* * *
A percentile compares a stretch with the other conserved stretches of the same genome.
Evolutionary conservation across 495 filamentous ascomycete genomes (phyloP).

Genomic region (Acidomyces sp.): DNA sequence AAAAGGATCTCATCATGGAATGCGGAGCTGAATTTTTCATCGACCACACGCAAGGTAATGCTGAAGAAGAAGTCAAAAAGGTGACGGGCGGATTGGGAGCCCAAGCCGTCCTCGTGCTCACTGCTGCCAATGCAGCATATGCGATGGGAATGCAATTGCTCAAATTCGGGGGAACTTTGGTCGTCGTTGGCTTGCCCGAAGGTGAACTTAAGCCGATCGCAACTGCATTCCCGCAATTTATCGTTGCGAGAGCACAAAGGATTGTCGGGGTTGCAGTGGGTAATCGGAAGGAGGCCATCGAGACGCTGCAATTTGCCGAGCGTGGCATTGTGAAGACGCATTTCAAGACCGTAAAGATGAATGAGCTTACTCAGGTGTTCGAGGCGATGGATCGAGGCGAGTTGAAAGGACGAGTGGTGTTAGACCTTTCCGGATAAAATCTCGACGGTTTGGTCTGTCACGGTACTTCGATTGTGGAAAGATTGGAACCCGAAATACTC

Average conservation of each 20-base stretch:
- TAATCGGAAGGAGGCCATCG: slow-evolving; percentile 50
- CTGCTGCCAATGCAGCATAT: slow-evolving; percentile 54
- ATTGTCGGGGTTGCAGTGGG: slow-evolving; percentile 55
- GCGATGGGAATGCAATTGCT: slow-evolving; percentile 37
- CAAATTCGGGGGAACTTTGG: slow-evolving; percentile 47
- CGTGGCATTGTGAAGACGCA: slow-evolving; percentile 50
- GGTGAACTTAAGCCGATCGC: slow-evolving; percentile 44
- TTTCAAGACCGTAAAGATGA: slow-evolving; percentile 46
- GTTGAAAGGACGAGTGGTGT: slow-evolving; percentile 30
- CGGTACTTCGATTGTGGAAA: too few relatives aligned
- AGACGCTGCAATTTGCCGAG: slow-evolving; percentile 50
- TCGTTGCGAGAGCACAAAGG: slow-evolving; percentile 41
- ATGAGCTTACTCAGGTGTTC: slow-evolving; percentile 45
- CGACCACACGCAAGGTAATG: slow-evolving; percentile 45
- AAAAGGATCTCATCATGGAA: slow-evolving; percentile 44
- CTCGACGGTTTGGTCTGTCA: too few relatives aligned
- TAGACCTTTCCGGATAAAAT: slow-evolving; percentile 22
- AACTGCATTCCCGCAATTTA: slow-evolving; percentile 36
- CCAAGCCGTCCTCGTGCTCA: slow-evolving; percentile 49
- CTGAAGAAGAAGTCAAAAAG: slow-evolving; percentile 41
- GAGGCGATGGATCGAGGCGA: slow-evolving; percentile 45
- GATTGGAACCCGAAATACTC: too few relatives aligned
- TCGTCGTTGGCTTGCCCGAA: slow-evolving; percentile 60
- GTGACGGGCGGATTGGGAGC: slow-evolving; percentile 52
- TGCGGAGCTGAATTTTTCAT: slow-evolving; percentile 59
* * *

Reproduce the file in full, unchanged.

A percentile compares a stretch with the other conserved stretches of the same genome.
Evolutionary conservation across 495 filamentous ascomycete genomes (phyloP).

Genomic region (Acidomyces sp.): DNA sequence AAAAGGATCTCATCATGGAATGCGGAGCTGAATTTTTCATCGACCACACGCAAGGTAATGCTGAAGAAGAAGTCAAAAAGGTGACGGGCGGATTGGGAGCCCAAGCCGTCCTCGTGCTCACTGCTGCCAATGCAGCATATGCGATGGGAATGCAATTGCTCAAATTCGGGGGAACTTTGGTCGTCGTTGGCTTGCCCGAAGGTGAACTTAAGCCGATCGCAACTGCATTCCCGCAATTTATCGTTGCGAGAGCACAAAGGATTGTCGGGGTTGCAGTGGGTAATCGGAAGGAGGCCATCGAGACGCTGCAATTTGCCGAGCGTGGCATTGTGAAGACGCATTTCAAGACCGTAAAGATGAATGAGCTTACTCAGGTGTTCGAGGCGATGGATCGAGGCGAGTTGAAAGGACGAGTGGTGTTAGACCTTTCCGGATAAAATCTCGACGGTTTGGTCTGTCACGGTACTTCGATTGTGGAAAGATTGGAACCCGAAATACTC

Average conservation of each 20-base stretch:
- TAATCGGAAGGAGGCCATCG: slow-evolving; percentile 50
- CTGCTGCCAATGCAGCATAT: slow-evolving; percentile 54
- ATTGTCGGGGTTGCAGTGGG: slow-evolving; percentile 55
- GCGATGGGAATGCAATTGCT: slow-evolving; percentile 37
- CAAATTCGGGGGAACTTTGG: slow-evolving; percentile 47
- CGTGGCATTGTGAAGACGCA: slow-evolving; percentile 50
- GGTGAACTTAAGCCGATCGC: slow-evolving; percentile 44
- TTTCAAGACCGTAAAGATGA: slow-evolving; percentile 46
- GTTGAAAGGACGAGTGGTGT: slow-evolving; percentile 30
- CGGTACTTCGATTGTGGAAA: too few relatives aligned
- AGACGCTGCAATTTGCCGAG: slow-evolving; percentile 50
- TCGTTGCGAGAGCACAAAGG: slow-evolving; percentile 41
- ATGAGCTTACTCAGGTGTTC: slow-evolving; percentile 45
- CGACCACACGCAAGGTAATG: slow-evolving; percentile 45
- AAAAGGATCTCATCATGGAA: slow-evolving; percentile 44
- CTCGACGGTTTGGTCTGTCA: too few relatives aligned
- TAGACCTTTCCGGATAAAAT: slow-evolving; percentile 22
- AACTGCATTCCCGCAATTTA: slow-evolving; percentile 36
- CCAAGCCGTCCTCGTGCTCA: slow-evolving; percentile 49
- CTGAAGAAGAAGTCAAAAAG: slow-evolving; percentile 41
- GAGGCGATGGATCGAGGCGA: slow-evolving; percentile 45
- GATTGGAACCCGAAATACTC: too few relatives aligned
- TCGTCGTTGGCTTGCCCGAA: slow-evolving; percentile 60
- GTGACGGGCGGATTGGGAGC: slow-evolving; percentile 52
- TGCGGAGCTGAATTTTTCAT: slow-evolving; percentile 59